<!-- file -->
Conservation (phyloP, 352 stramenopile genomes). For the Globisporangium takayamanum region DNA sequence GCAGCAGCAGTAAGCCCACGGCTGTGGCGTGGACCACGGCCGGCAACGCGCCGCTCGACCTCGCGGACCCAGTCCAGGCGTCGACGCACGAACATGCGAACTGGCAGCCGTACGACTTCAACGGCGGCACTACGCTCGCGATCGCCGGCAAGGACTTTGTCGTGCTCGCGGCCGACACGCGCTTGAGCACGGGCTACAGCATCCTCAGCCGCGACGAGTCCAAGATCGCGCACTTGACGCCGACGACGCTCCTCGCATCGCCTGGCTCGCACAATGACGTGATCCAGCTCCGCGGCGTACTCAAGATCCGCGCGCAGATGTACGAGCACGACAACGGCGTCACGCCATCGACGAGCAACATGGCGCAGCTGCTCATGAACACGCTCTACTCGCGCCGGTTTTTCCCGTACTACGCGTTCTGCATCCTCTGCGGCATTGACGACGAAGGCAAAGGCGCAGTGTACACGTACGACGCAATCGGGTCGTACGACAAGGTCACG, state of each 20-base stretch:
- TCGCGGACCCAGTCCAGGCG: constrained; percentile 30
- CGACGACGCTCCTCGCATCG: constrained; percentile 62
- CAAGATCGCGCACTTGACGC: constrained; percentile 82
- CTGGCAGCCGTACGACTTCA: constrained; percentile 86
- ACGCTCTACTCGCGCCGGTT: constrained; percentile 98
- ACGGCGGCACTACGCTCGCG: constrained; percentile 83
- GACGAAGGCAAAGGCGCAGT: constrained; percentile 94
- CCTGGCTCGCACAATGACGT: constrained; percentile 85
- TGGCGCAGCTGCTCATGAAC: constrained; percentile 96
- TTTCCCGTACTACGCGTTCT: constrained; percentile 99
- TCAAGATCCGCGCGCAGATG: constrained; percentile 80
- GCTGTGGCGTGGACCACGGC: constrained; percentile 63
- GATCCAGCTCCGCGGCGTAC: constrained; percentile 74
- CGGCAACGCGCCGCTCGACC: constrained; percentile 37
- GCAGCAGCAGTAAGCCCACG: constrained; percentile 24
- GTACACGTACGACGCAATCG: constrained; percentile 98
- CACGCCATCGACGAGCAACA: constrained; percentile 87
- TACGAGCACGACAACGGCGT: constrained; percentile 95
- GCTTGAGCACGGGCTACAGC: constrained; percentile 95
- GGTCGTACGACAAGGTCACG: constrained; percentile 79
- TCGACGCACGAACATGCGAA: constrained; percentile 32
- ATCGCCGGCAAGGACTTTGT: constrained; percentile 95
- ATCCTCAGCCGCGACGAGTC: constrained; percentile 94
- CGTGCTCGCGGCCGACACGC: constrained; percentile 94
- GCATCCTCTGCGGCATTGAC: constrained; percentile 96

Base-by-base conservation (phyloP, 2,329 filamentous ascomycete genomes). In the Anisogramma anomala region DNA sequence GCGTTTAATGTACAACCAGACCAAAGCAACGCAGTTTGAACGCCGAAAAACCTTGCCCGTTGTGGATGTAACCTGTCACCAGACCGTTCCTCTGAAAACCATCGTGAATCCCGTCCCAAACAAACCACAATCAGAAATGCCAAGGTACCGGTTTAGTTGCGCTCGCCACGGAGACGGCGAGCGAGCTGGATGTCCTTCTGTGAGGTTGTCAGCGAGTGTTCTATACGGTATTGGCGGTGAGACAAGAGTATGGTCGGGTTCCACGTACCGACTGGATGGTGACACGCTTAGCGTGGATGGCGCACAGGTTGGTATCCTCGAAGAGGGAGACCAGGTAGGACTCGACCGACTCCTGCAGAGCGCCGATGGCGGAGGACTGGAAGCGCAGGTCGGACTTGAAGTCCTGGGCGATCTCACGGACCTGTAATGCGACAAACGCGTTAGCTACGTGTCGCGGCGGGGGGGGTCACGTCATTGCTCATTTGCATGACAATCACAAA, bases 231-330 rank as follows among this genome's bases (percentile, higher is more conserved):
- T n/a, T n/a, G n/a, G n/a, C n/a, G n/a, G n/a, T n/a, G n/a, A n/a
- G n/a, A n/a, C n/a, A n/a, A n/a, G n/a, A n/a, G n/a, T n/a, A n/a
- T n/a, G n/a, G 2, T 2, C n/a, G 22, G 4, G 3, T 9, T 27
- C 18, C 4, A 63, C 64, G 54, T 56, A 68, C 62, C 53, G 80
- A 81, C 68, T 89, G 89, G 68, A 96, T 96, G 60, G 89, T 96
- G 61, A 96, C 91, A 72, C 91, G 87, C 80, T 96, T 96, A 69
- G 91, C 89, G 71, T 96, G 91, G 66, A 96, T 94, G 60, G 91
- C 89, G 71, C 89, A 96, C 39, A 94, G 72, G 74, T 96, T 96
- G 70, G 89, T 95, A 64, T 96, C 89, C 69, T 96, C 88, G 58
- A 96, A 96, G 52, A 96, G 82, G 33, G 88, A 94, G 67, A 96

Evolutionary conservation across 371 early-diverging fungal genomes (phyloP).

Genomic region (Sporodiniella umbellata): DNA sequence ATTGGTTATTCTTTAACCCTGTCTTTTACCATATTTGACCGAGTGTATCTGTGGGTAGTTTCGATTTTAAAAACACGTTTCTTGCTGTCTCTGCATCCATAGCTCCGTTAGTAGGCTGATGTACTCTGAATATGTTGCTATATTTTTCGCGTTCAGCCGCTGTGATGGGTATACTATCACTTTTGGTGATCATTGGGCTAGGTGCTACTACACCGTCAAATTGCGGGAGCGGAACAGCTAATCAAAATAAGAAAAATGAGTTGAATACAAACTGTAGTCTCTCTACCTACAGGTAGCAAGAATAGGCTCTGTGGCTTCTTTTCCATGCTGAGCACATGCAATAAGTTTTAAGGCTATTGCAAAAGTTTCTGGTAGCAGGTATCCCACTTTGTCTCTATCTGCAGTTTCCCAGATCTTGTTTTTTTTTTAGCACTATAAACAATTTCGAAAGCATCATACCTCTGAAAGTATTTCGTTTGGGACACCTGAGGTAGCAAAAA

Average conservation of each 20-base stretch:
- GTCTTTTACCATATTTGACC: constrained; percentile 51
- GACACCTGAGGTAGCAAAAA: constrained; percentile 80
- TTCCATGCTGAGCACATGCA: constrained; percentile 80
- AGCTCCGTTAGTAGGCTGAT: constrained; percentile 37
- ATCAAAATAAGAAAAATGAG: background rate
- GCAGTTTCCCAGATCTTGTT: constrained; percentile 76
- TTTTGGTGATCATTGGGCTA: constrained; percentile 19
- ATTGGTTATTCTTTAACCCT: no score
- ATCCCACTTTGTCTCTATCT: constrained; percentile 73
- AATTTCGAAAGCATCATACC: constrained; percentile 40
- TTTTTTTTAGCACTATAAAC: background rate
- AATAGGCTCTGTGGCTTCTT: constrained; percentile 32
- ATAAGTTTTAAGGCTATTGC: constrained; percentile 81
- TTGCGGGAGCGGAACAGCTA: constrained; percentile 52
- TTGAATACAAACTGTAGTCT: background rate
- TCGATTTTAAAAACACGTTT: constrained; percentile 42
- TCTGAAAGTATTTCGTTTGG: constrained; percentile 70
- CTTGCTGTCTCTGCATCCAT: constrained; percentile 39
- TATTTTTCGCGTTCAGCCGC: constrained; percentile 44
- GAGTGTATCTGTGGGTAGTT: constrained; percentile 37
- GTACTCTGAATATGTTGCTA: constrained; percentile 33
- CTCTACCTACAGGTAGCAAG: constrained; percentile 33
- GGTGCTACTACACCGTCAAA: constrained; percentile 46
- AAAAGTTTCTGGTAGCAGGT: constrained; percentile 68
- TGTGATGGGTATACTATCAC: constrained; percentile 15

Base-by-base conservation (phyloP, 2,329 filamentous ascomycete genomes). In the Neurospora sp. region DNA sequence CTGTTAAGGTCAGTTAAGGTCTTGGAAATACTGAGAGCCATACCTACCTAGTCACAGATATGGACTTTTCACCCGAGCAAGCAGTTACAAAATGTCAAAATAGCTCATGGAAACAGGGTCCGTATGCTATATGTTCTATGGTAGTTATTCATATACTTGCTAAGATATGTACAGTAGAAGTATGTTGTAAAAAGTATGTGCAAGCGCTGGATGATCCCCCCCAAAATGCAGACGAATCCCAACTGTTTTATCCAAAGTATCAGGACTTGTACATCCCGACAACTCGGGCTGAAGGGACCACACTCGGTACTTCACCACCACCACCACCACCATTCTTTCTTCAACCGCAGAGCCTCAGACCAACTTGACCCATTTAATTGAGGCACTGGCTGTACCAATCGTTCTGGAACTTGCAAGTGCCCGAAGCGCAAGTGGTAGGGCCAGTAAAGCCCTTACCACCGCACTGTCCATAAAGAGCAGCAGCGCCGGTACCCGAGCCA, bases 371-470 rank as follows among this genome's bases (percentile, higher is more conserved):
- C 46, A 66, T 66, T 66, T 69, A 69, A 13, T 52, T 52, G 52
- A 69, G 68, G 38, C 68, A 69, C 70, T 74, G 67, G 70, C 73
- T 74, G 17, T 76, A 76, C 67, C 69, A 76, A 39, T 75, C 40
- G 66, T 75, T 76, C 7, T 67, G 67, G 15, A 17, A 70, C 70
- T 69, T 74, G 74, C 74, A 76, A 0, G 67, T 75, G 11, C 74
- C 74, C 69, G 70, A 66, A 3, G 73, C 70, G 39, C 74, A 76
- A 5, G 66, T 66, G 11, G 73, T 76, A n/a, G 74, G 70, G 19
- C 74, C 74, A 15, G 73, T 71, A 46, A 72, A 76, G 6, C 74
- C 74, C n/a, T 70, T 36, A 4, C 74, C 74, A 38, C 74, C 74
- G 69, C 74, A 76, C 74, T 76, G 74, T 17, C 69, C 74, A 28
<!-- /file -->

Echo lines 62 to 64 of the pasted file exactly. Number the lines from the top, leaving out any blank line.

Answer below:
- CTCTACCTACAGGTAGCAAG: constrained; percentile 33
- GGTGCTACTACACCGTCAAA: constrained; percentile 46
- AAAAGTTTCTGGTAGCAGGT: constrained; percentile 68